In a processing plant east of Stockton, a cascade of cherries is funneled into a series of cups that zip individual fruit though a photographic barrage, capturing 24 shots of each fruit in color, infrared and other aspects.
With that information, a computer directs air jets that sort the cherries into various categories of color, size and defect and, in the process, replacing dozen of people who might do the work by hand.
Outside Lodi, more than 80 people tramp through a cool and muddy springtime vineyard to visit a mysterious machine — shrouded in blue tarps — that promises to accurately and expertly prune the row of grapevines it straddles without human intervention.
Over the San Joaquin Delta west of Stockton, a “flying wing” aerial drone soars over a tomato field, making a series of surveys to gauge varying development of the plants and fruit, moisture and nutrient soil conditions, and more.
“It’s a very interesting time for high technology agriculture,” said Stavros Vougioukas, a professor of biological and agricultural engineering at the University of California, Davis. He recently received a $1 million grant from the U.S. Department of Agriculture as part of the National Robotics Initiative.
Ever more powerful and less costly computer and graphics chips, better and cheaper digital cameras, steady advances in artificial intelligence and machine vision are helping bring more high technology into orchards and croplands, he said.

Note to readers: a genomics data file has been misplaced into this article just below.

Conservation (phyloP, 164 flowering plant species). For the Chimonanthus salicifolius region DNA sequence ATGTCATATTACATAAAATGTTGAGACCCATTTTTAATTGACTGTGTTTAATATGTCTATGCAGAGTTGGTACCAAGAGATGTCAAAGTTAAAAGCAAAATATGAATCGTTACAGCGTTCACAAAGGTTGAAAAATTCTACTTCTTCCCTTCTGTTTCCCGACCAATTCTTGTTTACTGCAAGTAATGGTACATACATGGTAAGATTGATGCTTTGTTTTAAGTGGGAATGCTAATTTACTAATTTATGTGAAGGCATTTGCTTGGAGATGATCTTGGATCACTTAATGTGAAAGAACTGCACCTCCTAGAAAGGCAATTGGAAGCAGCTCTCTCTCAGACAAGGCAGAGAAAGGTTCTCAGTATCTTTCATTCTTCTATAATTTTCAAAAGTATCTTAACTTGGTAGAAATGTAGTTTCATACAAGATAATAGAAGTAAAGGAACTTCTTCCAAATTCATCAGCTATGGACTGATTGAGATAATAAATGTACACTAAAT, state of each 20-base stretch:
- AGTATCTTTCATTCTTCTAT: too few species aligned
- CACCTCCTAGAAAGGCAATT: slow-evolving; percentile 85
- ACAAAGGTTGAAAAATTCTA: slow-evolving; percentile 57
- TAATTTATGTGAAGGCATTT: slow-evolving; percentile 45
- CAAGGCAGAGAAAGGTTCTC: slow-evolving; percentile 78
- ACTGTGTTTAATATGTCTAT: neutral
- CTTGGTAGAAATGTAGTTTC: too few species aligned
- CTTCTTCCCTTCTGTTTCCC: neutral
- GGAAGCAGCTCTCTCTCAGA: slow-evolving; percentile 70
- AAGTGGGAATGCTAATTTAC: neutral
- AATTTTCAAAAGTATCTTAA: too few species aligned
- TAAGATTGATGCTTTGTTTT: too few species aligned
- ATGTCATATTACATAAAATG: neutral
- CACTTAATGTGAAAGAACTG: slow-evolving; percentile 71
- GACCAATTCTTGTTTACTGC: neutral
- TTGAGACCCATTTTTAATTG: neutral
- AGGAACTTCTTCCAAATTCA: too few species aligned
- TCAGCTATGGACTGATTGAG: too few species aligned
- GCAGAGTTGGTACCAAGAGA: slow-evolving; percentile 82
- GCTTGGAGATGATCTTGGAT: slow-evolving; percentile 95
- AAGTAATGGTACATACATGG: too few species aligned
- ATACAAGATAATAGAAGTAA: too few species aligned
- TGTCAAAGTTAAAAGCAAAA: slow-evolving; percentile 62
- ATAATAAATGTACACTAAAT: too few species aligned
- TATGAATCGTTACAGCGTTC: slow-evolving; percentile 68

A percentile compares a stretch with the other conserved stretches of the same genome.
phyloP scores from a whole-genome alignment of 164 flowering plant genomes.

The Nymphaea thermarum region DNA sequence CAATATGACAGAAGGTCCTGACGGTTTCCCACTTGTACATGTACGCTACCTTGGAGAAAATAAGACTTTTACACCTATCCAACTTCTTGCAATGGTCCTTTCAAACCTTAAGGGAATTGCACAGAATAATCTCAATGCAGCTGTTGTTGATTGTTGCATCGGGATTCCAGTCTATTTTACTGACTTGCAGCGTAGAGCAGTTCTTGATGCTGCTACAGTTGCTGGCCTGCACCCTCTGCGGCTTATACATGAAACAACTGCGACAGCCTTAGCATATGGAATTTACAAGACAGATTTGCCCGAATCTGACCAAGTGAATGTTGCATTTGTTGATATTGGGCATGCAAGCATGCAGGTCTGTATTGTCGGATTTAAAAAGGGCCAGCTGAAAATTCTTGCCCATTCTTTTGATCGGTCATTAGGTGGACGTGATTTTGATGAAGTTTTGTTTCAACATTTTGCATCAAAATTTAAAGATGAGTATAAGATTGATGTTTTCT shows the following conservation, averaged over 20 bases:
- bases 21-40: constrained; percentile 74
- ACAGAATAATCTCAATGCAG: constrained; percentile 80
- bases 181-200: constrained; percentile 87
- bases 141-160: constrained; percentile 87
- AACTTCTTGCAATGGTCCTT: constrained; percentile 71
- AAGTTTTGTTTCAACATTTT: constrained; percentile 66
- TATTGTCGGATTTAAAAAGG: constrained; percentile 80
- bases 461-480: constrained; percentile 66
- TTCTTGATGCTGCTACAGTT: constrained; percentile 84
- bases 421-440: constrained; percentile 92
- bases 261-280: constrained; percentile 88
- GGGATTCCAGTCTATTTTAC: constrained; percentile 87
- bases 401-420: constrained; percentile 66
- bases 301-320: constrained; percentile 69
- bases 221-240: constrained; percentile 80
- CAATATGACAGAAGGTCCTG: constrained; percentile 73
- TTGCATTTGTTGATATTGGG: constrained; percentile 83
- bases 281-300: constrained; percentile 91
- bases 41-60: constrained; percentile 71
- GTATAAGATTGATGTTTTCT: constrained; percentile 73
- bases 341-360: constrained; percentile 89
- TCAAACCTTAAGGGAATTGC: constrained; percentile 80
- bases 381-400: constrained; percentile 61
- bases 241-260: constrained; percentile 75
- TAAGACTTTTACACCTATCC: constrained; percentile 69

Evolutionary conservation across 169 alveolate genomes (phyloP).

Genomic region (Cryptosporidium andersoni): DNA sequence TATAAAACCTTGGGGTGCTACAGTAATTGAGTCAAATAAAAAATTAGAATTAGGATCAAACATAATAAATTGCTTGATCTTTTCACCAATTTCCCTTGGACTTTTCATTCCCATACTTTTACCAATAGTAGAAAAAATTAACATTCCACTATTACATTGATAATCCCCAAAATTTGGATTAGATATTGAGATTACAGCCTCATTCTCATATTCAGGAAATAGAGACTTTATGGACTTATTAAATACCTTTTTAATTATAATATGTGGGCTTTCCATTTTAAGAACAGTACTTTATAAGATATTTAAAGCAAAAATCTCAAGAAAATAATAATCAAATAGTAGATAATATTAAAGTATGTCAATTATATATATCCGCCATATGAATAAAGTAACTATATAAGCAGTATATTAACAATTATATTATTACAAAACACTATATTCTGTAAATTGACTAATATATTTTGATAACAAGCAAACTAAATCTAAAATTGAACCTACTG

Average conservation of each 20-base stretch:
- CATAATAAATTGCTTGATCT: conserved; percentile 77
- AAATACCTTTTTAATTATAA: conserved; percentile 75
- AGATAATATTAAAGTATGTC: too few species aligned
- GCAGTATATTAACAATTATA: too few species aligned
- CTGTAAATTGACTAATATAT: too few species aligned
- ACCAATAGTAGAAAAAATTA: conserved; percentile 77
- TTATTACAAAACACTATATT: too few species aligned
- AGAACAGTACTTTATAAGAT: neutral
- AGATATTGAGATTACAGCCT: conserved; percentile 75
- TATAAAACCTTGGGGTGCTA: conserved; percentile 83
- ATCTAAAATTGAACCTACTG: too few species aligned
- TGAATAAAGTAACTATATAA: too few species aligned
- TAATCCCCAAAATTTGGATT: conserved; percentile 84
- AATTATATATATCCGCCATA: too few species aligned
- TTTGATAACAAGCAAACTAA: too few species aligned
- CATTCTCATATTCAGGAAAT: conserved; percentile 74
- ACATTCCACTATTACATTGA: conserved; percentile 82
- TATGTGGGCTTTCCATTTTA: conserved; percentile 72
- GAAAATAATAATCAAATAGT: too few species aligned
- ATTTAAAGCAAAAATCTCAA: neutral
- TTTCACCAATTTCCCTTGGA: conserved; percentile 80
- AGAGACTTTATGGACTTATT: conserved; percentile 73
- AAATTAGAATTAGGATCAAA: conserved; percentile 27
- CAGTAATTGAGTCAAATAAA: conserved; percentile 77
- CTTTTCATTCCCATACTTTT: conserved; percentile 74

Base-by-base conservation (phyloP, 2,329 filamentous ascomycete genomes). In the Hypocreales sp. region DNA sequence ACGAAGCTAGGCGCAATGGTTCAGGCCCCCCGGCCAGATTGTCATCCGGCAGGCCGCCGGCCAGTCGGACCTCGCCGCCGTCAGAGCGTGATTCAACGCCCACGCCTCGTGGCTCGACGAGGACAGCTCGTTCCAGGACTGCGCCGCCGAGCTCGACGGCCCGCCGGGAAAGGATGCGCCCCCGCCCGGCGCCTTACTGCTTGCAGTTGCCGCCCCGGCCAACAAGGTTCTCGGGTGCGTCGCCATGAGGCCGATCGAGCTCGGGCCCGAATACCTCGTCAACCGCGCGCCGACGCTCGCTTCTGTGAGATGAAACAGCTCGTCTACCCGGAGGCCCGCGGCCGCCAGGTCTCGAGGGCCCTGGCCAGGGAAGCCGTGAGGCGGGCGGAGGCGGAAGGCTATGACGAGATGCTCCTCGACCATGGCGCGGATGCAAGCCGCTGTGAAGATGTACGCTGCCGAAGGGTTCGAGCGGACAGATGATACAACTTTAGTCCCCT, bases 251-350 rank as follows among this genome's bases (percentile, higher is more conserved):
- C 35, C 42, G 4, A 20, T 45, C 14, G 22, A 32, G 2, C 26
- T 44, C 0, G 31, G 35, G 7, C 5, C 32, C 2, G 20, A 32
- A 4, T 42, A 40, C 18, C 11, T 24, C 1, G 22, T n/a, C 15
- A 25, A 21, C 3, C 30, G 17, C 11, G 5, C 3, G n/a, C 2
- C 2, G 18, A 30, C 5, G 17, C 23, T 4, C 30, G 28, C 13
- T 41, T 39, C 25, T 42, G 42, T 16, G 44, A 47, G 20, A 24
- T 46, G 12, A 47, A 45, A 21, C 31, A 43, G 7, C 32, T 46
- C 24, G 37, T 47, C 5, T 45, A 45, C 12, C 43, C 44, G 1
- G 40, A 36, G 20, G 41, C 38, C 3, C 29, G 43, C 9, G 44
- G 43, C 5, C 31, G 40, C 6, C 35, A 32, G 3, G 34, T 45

“We are seeing a lot of progress and we will see more and more applications related to robotics in agriculture and specialty crops.
For Vougioukas, in collaboration with Carnegie Mellon University, that means using technology to improve mechanical orchard harvesters, essentially motorized platforms that carry four or more pickers down the rows of trees.
Such machines clearly are not more cost effective than the traditional approach of pickers toting and climbing to reach the fruit.
Vougioukas hopes to improve them by adding a Carnegie Mellon vision system to gauge the amount of fruit to be picked and the speed of individual pickers, and incorporate automated lifts that would position workers so they could gather the fruit most efficiently.
The robotic grape pruner largely would replace vineyard workers, said Claude Brown, co-founder of Ag Industrial Manufacturing Inc. (AIM) in Lodi. His company is contributing to the design of the machine being developed by Vision Robotics Corp. of San Diego.
“The pruning machine that’s being worked with has artificial intelligence,” he said. “It’s visually looking and scanning and making the decisions.”
The machine and its software can identify and count individual branch spurs and buds on grapevines and, while still a project in development, promises to prune more uniformly and consistently than hand labor.